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Tue, Jan. 5th, 2016, 01:16 am
Depression Suicide Checklist

I've walked beside a number of people contemplating suicide, and I'm pretty good at offering both hope and solace, but I've not taken to same hard logical look at my own life, because I've got a pretty good idea of what the outcome is going to be. For future posterity, here's my checklist criteria:

How old are you? Depression and other mood disorders hit hard around the time the hormones are up, and some people can grow out of them. I don't recommend the final recourse for anyone under 25 unless they are already suffering from some fatal illness. In which case they get the right to decide.

Are you sober? Emotions are chemicals, and the so-called negative emotions can be caused by chemicals. I believe a person needs to be sober of mind-altering substances for at least 30 days before one can make a sound decision of this magnitude.

Is this a lifelong chronic illness, or did this begin because of a singular event? For people who didn't start off depressed, I have good news! The chances that this depression is a permanent condition are slim. That doesn't mean it sucks any less, because without assistance the feeling could last as long as two years. Average seems to be four to six months or so, but people vary greatly in resilience and circumstance. You should probably still reach for outside intervention if you can; hopefully someone sees your struggle and lends a hand when you can't ask for one. The more bouts of depression you suffer from in your lifetime, the worse your prognosis. A few unlucky souls carry this dread malady 24/7, forever. I urge those who have ever suffered from a singular bout of depression to both understand the depth of this darkness and also to please not confuse the two with unrealistic expectations. A person with a chronic lifelong illness is not going to feel better when you tell them they will feel fine in the future.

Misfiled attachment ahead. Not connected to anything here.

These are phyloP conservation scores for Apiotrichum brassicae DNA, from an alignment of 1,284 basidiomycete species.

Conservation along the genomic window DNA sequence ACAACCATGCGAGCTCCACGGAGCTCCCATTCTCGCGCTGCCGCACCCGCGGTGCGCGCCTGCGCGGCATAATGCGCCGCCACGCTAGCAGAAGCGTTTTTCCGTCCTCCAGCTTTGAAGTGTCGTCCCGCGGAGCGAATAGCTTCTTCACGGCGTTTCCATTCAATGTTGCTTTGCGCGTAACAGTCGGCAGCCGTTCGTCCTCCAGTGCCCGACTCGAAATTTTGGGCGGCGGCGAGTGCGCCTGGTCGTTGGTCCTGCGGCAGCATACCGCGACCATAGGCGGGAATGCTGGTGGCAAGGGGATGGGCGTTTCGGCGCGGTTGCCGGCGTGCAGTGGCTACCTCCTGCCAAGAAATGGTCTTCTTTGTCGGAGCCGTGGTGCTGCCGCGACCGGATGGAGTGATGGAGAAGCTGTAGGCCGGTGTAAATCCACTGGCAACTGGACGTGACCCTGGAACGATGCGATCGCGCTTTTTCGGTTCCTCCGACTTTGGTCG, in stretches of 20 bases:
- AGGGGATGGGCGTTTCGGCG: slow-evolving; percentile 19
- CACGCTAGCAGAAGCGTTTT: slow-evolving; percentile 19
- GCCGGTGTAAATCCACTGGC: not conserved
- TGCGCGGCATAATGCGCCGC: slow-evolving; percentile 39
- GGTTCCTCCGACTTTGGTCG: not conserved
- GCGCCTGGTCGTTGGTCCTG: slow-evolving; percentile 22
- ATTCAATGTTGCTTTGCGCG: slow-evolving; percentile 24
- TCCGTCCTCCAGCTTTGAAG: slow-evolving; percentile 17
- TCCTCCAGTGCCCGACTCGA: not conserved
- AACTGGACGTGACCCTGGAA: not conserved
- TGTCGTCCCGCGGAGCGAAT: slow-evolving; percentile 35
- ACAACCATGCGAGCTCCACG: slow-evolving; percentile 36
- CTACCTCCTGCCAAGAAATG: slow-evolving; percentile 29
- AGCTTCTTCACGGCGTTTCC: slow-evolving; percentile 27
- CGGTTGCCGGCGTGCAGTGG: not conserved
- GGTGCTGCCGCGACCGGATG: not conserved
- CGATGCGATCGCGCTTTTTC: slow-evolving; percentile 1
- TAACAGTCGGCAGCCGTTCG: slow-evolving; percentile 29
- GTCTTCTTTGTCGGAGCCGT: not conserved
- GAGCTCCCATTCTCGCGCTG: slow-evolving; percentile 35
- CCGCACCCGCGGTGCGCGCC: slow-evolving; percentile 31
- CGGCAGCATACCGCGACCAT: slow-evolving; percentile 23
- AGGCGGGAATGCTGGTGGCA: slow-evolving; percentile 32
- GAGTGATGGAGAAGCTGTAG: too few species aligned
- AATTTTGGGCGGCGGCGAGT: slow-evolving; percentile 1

Have you started anything new, including new antidepressants, or a new and what should be an exciting chapter of your life? Things that we think "shouldn't" cause pangs of ill feeling often do, like having a baby, a new and better job, buying a house, or an awesome new relationship. They resurface old inadequacies. Why? Because life is a spiral. Counseling, a change in meds, or simply talking with a trusted friend might help. Either way, give yourself six months to adjust to the change. That's about how long studies show it takes most humans to adapt to new situations.

Finally, how many things have you tried? Dealing with depression, like any illness, takes a lot of hard work. I didn't promise it would be easy, only that not being depressed is worth the effort. At minimum try a couple of different counselors in a couple of different styles, one of each of the classes of medication (which takes two months to adjust), gratitude meditation (the one most proven to work for this condition), and the "3 Good Things" daily journal exercise, where you write down in a log three good things that happened to you each day (you have to do it for at least thirty days).

If you have alternative reasons for wanting to end it all, such as other illnesses or toxic relationships, have you worked with those? These may also be deciding factors to consider, especially if your condition is excessively painful or fatal. For those with pain conditions who are now on the highest doses, consider ibogaine treatment, which can reset your tolerance to pain meds and set up back up on the ladder. It's expensive and illegal in many places, but desperate times....

Once you've gone through the checklist, then it's simply up to you. I can't say I offer up much hope past all of these things, and yet some people still want to live, while others don't. Don't forget that old adage of, "you can always kill yourself tomorrow, but you can't bring yourself back to life if you kill yourself today." Either way, my blessings to all of you.



As for myself, I think lack of sobriety is the only thing keeping me around. That and the fact that my life is an unholy mess. I think that once I get everything straight, and get myself totally sober, rather than feeling relieved I'm going to realize I'm still insanely depressed. Still, I'm determined to do both of those things. And then I'm going to take a hard look. Because my doctor has told me I'm completely out of drug options. I've tried all the therapy a million times. I can recount about six months to maybe a year of my life total WHEN I WASN'T DEPRESSED every single day to at least some degree, and that's an awfully long time. I'm in pain, I have no real function in society anymore since I can no longer work, and I barely leave the house. Illness has robbed me of everything. And I'm so very, very tired. I regret nothing, but I think it may be time to close the door and let the wheel turn. We'll see.

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